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Showing posts from March, 2012

REST Services with ASP.NET Web API

Sometimes back, ASP.NET MVC 4 beta was release, this comes with quite a lot of capabilities to create mobile web applications with HTML5, to new features on Razor etc..One of the milestones of this release is ASP.NET Web APIs, which allows developers to implement REST services. .NET 3.5/4.0 WCF provides us with the support of creating REST APIs using the webHttpBinding, however most of the features required to run the service needs the ASP.NET compatibility mode, this basically means the request to the REST service would first go through the ASP.NET pipeline, before being handed over to WCF. Then there was the WCF Web API, where Microsoft tried to re-define how REST services are created, but they opted in for moving REST support into ASP.NET and then to WCF, hence ASP.NET Web API, becomes the de facto technology for creating REST services. WCF WebHttpBinding would still exist, bu the recommendation is to to use Web APIs.
Implementing a Web API is simple, the steps involved are... 1) Cre…

Simple factory, Dependency Injection and Unity

Someone asked me the question whether a simple factory can be implemented using dependency injection container. The example he bought up is where a simple factory takes in a string and switches this string to return the correct instance of the object needed....I am talking about something like this.internalIWaterMarkProvider GetProvider(string fileExtension){IWaterMarkProvider provider = null;switch (fileExtension.ToLower()){case"pdf":provider = newPDFProvider();break;case".docx":provider = newWordProvider();

System.Runtime.Caching (.Net 4.0)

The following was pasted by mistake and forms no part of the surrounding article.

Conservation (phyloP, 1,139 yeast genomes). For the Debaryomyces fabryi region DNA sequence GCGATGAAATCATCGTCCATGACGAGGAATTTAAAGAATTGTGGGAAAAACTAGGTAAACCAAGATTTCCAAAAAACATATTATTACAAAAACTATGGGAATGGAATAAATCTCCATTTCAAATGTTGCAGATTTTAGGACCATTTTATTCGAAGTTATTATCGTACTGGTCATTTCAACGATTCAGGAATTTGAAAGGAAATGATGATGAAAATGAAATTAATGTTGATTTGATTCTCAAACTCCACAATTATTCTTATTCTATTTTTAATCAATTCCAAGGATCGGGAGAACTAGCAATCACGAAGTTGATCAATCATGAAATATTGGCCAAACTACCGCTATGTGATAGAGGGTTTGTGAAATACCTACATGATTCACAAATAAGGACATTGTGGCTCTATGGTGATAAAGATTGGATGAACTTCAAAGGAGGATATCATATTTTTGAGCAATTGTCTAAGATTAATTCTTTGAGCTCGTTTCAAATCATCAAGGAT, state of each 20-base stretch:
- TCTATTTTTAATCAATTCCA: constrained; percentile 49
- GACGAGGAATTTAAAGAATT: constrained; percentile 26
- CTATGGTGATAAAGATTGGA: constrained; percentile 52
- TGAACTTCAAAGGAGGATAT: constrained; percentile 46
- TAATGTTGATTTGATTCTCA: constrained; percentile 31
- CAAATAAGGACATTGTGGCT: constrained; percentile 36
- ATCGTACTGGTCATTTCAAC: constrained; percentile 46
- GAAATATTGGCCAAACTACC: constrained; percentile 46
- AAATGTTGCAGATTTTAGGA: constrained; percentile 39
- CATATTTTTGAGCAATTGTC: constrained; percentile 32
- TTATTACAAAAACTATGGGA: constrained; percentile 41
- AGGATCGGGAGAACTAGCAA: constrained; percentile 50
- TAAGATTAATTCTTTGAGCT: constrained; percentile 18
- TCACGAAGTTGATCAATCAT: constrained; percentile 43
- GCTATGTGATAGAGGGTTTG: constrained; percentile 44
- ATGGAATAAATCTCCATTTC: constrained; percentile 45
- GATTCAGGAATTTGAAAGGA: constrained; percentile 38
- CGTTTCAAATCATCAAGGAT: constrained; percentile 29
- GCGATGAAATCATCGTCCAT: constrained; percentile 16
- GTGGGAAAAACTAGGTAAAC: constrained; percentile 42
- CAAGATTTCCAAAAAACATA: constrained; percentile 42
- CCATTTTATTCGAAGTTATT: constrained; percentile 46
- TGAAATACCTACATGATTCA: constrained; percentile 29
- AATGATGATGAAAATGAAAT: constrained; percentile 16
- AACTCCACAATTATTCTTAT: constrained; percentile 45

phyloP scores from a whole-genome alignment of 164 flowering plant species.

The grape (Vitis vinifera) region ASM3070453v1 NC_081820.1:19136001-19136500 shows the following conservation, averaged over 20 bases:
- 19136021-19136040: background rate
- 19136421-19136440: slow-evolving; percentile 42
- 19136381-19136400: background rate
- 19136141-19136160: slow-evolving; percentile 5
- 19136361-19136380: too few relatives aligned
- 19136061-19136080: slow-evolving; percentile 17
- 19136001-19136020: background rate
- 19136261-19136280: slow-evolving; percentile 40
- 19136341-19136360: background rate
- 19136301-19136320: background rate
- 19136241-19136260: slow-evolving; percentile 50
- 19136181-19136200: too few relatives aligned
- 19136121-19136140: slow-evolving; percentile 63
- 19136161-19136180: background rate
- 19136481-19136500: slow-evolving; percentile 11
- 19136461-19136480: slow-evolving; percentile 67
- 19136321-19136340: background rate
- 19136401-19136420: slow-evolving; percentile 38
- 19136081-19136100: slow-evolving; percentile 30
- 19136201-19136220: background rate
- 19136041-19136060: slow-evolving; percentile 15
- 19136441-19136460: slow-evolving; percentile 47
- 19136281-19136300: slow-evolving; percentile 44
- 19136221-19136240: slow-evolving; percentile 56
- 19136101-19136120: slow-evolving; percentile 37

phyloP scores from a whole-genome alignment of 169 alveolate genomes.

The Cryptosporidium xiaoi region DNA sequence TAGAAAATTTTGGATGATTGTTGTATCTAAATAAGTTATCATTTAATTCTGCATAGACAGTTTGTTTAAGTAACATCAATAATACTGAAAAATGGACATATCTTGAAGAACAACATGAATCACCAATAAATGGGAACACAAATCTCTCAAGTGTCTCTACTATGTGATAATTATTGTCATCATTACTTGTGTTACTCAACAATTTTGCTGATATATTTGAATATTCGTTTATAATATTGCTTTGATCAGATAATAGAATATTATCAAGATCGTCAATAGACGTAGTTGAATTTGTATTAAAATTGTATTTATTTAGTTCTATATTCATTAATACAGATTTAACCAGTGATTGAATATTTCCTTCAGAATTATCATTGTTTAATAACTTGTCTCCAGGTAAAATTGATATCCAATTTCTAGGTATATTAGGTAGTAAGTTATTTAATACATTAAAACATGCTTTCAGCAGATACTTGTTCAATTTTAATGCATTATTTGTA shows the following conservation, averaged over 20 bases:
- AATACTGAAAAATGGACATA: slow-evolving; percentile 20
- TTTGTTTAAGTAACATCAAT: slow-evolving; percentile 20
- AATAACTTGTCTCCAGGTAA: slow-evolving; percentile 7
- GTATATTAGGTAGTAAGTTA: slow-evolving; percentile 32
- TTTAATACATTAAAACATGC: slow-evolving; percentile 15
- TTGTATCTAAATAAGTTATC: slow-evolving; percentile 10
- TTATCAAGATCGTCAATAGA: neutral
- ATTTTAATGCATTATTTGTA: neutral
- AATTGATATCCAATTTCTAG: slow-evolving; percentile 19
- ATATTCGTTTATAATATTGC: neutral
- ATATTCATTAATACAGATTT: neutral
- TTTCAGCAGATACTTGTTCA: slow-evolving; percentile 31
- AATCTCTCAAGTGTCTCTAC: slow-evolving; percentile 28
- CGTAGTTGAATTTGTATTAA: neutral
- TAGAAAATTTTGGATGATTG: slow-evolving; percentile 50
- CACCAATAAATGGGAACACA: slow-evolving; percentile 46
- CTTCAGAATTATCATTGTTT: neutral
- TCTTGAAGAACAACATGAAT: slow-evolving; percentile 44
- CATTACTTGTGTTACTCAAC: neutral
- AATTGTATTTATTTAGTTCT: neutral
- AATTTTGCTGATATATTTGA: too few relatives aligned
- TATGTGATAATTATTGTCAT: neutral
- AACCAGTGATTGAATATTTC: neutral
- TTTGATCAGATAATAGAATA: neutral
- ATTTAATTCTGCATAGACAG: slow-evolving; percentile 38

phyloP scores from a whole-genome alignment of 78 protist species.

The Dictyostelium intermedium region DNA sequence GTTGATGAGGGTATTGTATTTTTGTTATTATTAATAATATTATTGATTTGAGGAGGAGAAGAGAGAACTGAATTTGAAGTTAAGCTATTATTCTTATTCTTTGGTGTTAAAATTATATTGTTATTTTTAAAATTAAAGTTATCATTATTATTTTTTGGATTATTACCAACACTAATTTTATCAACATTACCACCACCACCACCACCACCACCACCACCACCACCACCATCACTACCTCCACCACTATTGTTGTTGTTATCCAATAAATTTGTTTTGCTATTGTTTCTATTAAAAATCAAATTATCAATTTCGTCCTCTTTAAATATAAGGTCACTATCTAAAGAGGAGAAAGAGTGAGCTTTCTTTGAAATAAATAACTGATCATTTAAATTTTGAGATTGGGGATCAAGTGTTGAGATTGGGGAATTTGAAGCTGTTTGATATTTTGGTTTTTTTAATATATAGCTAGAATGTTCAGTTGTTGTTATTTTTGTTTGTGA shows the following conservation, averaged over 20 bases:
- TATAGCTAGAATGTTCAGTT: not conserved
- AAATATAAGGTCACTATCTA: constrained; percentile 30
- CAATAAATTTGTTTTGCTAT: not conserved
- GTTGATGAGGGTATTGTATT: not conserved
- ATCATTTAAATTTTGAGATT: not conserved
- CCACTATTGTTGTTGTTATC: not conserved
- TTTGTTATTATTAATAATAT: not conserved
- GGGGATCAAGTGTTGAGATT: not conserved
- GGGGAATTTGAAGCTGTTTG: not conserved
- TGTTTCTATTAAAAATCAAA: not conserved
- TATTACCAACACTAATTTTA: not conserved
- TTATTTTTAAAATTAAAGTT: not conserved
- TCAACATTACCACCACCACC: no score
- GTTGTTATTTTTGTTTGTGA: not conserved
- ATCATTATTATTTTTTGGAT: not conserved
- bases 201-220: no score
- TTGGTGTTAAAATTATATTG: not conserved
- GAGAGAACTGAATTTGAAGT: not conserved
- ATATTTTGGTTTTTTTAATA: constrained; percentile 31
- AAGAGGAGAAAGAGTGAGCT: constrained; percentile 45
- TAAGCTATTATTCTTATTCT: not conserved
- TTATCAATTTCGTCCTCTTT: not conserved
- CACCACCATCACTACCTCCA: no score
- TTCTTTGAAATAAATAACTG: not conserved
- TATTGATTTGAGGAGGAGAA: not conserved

.Net 4.0 introduced the System.Runtime.Caching namespace, this made developers to make use of caching functionality independent of the cache found in the System.Web DLL.Caching using the System.Runtime.Caching provides an in memory cache but also allows developers to extend this with a different provider. For an example, you could have an implementation that could hold the items in memory but also persists it into the hard disk for the fear of cache eviction.
Adding an item into the cache is done this way...
//Get the default cache MemoryCache cache = MemoryCache.Default; //Add the itemcache.Add("MyKey","Nairooz Nilafdeen",DateTimeOffset.Now.AddMinutes(19));//Get the item from the cacheif (cache.Contains("MyKey")){Console.WriteLine(cache.Get("MyKey"));}
The caching namespace also allows you to set ChangeMonitors for the cache policy, for an example, you can specify that the cache needs to expire once a file changes or the database query changes.. You …

System.Json, .NET 4.5 and Dynamics

If you have used libraries like Json.Net or the DataContractSerializer or the JavaScriptSerializer, you already know that you would need a strong typed object for you to convert you class hiarachy into JSON. In a few cases this is frustrating.In one of my earlier posts I talked about DynamicJson, this was an open source library (under MS-PL license) for you to create JSON counterparts from dynamic objects.DynamicJson allows you to create JSON values from dynamic object, meaning you don’t really need to create a strong typed object, but create your JSON representation on the fly. >net 4.5 comes with a new namespace System.JSON, that exposes similar functionalities. You can try this out by installing System.Json from NuGet. It works seamlessly as .Net 4.5 is just a replacement for .NET 4.0. So using System.Json, I can create JSON string like this…dynamic book = newJsonObject();book.BookName = "Asp.NET MVC";book.Price = 123.45;dynamic author = newJsonObject();author.Name = &…